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Jax Daily Record Friday, Jul. 25, 200812:00 PM EST

Meet Jay McGovern

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by: David Chapman

by David Chapman

Staff Writer

Jay McGovern isn’t the most experienced politician on the block – his political career officially started on Super Tuesday of this year – but he’s engaging in a journey he’s devoted more time and effort to than any business in which he’s ever been involved.

You might not recognize his name, but between now and Nov. 4, he is doing what he can to introduce himself to the voting public of Northeast Florida as he attempts to unseat U.S. Rep. Ander Crenshaw in the 4th Congressional District.

“Probably the biggest weakness I have at the moment is I don’t have the name recognition people know,” said McGovern. “It takes time to earn confidence and trust from the people but it’s my goal.”

The 25-year naval captain and longtime helicopter squadron leader moved to Jacksonville in 1985 with his wife, Carolyn, and settled in the St. Nicholas area of town before relocating to Avondale in 1991.

“It’s where I call home now,” he said. “I love it there.”

So much so that he served as chair of the Riverside Area Preservation, a member organization aimed at preserving historical assets of the area, and was a founding chair of the Riverside Avondale Development Organization in the early ‘90s.

“I guess you can say it was my first foray into the political world,” he said. “A lot of trips to City Hall for Council meetings and such.”

McGovern retired from active duty in 1996 and has been in the reserves since, being called up twice in that time frame – a small tour from March ‘04–July ‘05 around Bahrain, off the coast of Saudi Arabia, and one abbreviated tour on the U.S.S. Nimitz immediately following 9/11.

“Following 9/11, nobody quite knew what was going to happen,” said McGovern, a commanding officer of a helicopter squadron at the time. “There was a lot of uncertainty with what could be coming next, but we were ready for a new mission.”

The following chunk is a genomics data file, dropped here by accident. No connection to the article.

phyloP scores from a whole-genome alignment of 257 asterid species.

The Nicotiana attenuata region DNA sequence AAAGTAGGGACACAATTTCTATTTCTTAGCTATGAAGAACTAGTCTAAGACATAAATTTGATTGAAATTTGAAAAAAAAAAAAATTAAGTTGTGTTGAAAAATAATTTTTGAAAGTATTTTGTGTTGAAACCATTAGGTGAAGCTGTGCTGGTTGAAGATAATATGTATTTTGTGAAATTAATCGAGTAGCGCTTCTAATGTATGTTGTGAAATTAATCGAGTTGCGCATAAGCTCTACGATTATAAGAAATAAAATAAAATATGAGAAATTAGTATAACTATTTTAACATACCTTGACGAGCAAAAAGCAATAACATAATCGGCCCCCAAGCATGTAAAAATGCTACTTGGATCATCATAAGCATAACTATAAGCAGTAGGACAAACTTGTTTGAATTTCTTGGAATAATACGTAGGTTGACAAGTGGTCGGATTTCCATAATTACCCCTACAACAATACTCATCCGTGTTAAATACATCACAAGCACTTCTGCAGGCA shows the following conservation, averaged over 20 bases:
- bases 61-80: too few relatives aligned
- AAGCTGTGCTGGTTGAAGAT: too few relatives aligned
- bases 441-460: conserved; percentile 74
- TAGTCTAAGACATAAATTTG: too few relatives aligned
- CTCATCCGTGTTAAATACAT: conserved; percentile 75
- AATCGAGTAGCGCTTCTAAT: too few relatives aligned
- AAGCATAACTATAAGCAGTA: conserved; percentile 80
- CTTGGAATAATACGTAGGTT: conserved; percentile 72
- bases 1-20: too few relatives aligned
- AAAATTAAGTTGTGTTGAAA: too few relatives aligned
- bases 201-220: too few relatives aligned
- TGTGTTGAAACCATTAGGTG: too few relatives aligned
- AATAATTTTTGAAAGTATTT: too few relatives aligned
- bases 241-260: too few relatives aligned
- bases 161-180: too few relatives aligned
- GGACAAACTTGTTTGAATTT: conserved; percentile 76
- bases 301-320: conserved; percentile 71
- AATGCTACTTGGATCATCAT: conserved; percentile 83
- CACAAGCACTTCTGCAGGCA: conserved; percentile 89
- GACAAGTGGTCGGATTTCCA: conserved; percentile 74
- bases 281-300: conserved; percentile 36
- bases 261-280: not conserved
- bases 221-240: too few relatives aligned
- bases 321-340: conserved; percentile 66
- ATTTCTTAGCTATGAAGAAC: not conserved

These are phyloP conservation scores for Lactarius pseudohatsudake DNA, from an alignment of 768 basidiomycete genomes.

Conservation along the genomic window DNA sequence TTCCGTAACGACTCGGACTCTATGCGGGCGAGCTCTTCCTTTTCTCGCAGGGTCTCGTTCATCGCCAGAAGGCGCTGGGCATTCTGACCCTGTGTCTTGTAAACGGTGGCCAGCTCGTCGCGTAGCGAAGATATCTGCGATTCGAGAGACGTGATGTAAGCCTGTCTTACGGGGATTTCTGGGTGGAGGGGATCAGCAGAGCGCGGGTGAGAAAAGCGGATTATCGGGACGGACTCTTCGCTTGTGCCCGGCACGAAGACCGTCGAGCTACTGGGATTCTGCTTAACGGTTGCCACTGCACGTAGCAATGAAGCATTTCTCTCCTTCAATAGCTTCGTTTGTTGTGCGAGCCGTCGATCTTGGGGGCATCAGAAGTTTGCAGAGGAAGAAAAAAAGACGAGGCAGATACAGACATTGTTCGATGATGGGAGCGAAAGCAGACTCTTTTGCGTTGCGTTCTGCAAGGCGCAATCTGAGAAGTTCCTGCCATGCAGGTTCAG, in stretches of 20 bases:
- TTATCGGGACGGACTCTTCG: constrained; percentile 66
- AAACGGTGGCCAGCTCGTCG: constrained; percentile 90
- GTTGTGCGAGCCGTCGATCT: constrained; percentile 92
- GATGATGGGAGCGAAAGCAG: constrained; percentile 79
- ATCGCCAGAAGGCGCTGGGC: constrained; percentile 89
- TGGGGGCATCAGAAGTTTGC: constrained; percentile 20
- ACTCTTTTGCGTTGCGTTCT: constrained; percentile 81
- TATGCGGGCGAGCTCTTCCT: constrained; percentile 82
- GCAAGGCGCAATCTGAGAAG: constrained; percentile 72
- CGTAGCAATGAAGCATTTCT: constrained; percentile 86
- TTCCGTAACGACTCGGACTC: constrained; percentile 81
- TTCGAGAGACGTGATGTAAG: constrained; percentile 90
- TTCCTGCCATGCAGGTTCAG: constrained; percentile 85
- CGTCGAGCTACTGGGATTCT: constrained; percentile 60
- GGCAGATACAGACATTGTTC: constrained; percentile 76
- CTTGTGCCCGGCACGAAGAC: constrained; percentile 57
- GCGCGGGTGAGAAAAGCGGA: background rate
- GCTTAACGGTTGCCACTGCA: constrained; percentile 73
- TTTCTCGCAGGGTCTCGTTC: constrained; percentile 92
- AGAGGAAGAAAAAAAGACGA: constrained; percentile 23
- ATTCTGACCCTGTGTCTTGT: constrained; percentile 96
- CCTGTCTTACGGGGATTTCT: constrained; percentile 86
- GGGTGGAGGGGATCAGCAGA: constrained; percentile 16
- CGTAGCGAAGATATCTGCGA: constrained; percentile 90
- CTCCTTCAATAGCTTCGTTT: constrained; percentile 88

After several months at sea, McGovern returned home to his wife and daughters, Beth and Maggie, to take on new endeavors.

Aside from being a consulting engineer at Kings Bay, McGovern spends time at his 15-acre ranch on the Westside where his wife and daughters ride their horses and prepare them for show.

He’s not a big rider himself, but McGovern likes the many aspects that horse riding and shows can bring to young girls.

“It’s a place for young girls to have a hobby,” he said. “You see all of the young people involved with it and it really is a neat thing.”

Instead of horse riding, McGovern has hobbies of his own, including one that hearkens to his days of being in the air as a helicopter pilot: he’s building an airplane.

While at sea on the U.S.S. Nimitz, he bought the needed pieces on-line for the Q2 plane and when he gets a few hours he’ll grab the tools and work on it.

“It’s always something I wanted to do,” he said. “I always say it’s about 80 percent complete, but it really is about 80 percent done.”

He’d like to have it complete by election time with the hope that if he’s elected he could fly it back-and-forth to Washington, D.C. on trips to Congress.

If not by air, then McGovern could make the trip by land in his fuel efficient and environmentally friendly biodiesel powered Volkswagon – with fuel he made himself.

At the same ranch, McGovern has created a biodiesel plant that can make up to 80 gallons of biodiesel fuel a day. The plant measures about 6 feet by 4 feet and uses a mixture of used vegetable oil and sodium hydroxide among other materials.

“It’s not huge,” he said, referring to its output, “but it is enough for maybe 10 users.”

After taxes, he can make a gallon of biodiesel fuel for about $1.50 and his Volkswagon gets about 50 mpg with it – much better mileage than the Ford F-350 he uses for hauling and loading.

“Biodiesel and biofuels aren’t the answer completely,” he said, “but they can be a part of it. There is enough demand all over to make it worthwhile.”

Since February, though, McGovern hasn’t had as much time for consulting, the ranch, building a plane or creating fuel. Instead, organizing his campaign, fundraising and getting his name and platform to the public has been his full-time job.

“Time’s been my enemy in a lot of ways,” he said. “I still have time for my family, of course, but I haven’t had a lot of time for hobbies. Instead, it’s been the campaign.”

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